“I’ve been to the mountaintop and I’ve seen the Promised Land …” What spirit could not be stirred by Dr. King’s vision! Looking over his broad shoulders we also were called to see great possibilities. The views from mountaintops call us to open our minds and hearts and embrace the possible.
Another thing about mountaintops -- you can’t see the view from its summit without actually being there. You have to do the hard work, accept the risks, and devote the time to reach it. And, as in the case of Jesus, Gandhi and King, getting there could well involve death.
The mountaintops I’m working with today aren’t metaphorical -- they’re real mountains, the kind one hikes on. Still, reaching the summit of these physical wonders is every bit as riveting to one’s spiritual sense as the mountaintop from which Dr. King saw the Promised Land. One is filled with wonder upon reaching the summit and experiencing its unique, breathtaking beauty ... and with a heightened awareness of the very thin line that separates the spiritual from the physical.
Although I’m posting this from Buenos Aires, for the last 9 years I’ve lived in the middle of a forest at almost 4,000 feet elevation in the Sierra Nevada Mountains of California. In that forest, there is no sound except for birds and gentle wind, no light but the light from stars and moon. And the splendor of Yosemite is so close that the coffee in my cup still has warmth in it when I cross the Park boundary and am embraced by trees and river and granite.
I’ve had these gifts of wonder in my life for almost a decade. And with the help of good friends in my hiking group, I’ve managed to stand on the summit of dozens of peaks in Yosemite and its surrounding mountains and be captured by the wonder of their spiritual energy.
I took these photos of some friends in 2007 at the top of Mt. Dana, second highest mountain in Yosemite.
I get my picture taken, too, with Mono Lake in the background. Mt. Dana has an elevation of 13,061 feet, so the breathing gets a little labored just as it does when we take on any risk in life.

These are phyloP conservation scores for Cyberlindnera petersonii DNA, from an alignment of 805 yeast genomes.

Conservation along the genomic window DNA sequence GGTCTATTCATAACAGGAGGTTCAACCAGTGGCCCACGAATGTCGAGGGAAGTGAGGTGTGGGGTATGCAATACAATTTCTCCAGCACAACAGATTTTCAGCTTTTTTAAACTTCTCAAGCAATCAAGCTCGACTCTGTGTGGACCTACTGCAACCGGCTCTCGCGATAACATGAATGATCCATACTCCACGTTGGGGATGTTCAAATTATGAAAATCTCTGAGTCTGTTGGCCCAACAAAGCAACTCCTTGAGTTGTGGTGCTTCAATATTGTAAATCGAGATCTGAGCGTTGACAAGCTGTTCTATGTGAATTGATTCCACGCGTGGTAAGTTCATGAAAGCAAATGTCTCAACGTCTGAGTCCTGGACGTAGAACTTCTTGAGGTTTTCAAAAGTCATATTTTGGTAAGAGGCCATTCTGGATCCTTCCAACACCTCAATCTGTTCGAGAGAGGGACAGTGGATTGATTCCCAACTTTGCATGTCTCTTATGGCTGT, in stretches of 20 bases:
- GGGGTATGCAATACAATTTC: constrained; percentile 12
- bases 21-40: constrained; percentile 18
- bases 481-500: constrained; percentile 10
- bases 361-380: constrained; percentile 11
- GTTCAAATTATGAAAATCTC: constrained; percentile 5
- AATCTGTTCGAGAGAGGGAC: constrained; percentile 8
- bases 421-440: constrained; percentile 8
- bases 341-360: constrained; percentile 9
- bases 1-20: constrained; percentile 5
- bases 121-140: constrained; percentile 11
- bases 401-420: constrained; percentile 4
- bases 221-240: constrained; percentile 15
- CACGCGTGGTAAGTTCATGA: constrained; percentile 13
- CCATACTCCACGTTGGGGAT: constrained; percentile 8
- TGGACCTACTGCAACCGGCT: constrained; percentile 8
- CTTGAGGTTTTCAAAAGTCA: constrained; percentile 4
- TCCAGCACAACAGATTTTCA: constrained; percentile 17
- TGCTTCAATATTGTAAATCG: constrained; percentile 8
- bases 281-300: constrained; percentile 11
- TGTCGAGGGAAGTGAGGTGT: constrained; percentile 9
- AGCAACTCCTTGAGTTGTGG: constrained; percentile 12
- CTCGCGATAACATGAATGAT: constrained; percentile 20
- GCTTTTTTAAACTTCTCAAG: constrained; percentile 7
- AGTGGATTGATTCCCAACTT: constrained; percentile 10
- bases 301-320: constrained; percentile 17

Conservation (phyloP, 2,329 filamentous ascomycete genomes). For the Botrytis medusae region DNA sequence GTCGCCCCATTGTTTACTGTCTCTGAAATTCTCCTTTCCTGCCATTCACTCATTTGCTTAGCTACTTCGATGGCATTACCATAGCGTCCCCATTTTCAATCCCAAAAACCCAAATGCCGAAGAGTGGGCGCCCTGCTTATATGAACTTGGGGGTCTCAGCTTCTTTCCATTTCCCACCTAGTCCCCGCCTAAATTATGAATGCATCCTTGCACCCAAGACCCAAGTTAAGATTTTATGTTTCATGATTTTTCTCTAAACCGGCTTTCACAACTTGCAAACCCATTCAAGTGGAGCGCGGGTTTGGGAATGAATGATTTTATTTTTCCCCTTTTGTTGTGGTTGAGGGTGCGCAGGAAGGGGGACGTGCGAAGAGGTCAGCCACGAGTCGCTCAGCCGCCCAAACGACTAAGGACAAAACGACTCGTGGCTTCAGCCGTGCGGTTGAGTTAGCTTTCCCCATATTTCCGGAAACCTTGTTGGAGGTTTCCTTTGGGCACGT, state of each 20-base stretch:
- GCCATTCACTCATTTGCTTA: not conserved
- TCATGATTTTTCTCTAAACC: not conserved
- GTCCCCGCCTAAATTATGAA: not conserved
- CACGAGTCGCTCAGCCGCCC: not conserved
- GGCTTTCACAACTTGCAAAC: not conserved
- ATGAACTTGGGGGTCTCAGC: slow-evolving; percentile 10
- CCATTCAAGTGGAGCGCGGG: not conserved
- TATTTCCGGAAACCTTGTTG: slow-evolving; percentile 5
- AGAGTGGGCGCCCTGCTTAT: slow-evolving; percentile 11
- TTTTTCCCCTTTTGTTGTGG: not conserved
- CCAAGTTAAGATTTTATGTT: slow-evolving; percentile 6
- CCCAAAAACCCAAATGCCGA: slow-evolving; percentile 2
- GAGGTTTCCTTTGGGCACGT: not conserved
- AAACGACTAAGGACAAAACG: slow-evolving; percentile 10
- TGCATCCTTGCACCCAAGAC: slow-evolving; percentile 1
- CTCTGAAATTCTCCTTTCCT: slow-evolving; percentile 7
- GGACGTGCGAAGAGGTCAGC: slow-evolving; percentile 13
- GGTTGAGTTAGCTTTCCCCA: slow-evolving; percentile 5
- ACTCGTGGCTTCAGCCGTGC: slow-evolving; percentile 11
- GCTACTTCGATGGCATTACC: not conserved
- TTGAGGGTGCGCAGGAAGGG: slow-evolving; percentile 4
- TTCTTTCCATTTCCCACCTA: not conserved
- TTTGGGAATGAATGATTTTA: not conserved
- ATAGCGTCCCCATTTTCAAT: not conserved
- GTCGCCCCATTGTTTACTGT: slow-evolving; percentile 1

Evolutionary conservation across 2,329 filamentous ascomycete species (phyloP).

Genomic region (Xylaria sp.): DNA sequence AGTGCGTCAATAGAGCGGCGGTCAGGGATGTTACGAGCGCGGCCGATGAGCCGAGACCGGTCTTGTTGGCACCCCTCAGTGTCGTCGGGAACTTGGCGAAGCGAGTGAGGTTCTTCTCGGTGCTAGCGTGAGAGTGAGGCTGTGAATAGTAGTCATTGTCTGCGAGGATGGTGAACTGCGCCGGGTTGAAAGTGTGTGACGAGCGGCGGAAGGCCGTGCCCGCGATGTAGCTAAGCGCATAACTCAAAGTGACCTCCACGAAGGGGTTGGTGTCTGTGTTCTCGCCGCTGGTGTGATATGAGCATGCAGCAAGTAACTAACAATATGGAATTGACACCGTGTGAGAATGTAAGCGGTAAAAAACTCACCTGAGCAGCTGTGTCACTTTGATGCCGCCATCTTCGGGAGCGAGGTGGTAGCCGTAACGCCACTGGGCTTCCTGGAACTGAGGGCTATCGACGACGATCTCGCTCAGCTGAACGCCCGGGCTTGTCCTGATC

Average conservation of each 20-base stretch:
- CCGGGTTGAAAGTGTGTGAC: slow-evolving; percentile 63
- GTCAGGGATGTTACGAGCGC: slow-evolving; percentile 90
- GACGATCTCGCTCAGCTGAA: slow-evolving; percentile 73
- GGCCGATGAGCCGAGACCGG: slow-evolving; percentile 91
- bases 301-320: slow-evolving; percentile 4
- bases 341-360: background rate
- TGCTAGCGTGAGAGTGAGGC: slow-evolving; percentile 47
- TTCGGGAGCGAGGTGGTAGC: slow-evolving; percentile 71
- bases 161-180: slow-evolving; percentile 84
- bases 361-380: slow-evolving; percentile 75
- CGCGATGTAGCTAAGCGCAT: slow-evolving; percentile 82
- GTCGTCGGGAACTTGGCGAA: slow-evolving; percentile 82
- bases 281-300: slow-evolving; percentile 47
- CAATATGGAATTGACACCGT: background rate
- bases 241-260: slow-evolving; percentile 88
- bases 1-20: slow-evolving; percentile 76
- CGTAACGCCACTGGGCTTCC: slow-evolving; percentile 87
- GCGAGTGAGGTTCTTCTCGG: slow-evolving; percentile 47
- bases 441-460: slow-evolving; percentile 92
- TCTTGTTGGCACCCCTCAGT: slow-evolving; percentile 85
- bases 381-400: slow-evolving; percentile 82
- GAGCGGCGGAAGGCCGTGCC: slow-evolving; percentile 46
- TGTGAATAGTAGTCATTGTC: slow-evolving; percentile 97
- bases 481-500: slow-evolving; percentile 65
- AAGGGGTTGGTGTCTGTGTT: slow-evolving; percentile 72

The trek down is just as exhilarating as reaching the summit. We’re filled with both the fantastic view and the great feeling of having just connected with something larger than life.
Did I mention that we’re all members of the Sierra Senior Hikers? Sure, we all creak and groan a bit, but the beauty and thrill of a mountain trek make up for sore muscles and tired feet. But, still, all spiritual stimulation aside, it always feels good to stop!
There is something else that has drawn me into the midst of so much wonder. It is my unceasing reflection as I hike, that these incredible displays are not accidental, but powerful evidence that a Higher Power, a Divine Artist, has been at work. Not only a Higher Source, a powerful God, but one Who clearly loves us. Why else create such gifts of wonder? In the presence of such boundless love, I can’t help but be profoundly grateful.
There’s an old hymn that expresses all this. Alan Jackson sings it beautifully on YouTube. Click: How Great Thou Art I hum the words of the old hymn as I hike the mountains because it perfectly describes the wonder I experience. The YouTube renditions do not include these words that match so closely my experience on the trail:
I sometimes felt that my reflections and wonder were not shared by fellow hikers. Then one day, in the middle of July, we walked through a meadow at 8,000 feet that was just experiencing its higher elevation spring season and were treated to a display of thousands upon thousands of wildflowers. An amazing sight in the middle of summer! One of the hikers commented, “I feel like I'm trespassing in God’s garden.”
I hope you will find your gifts of wonder on a mountain trail one day soon.
You may enjoy reading,
Touching The Rainbow Ground - 8 Steps To Hope
about my 30 year journey to the rainbow ground
working with some of God’s other gifts of wonder,
impoverished children in The Americas.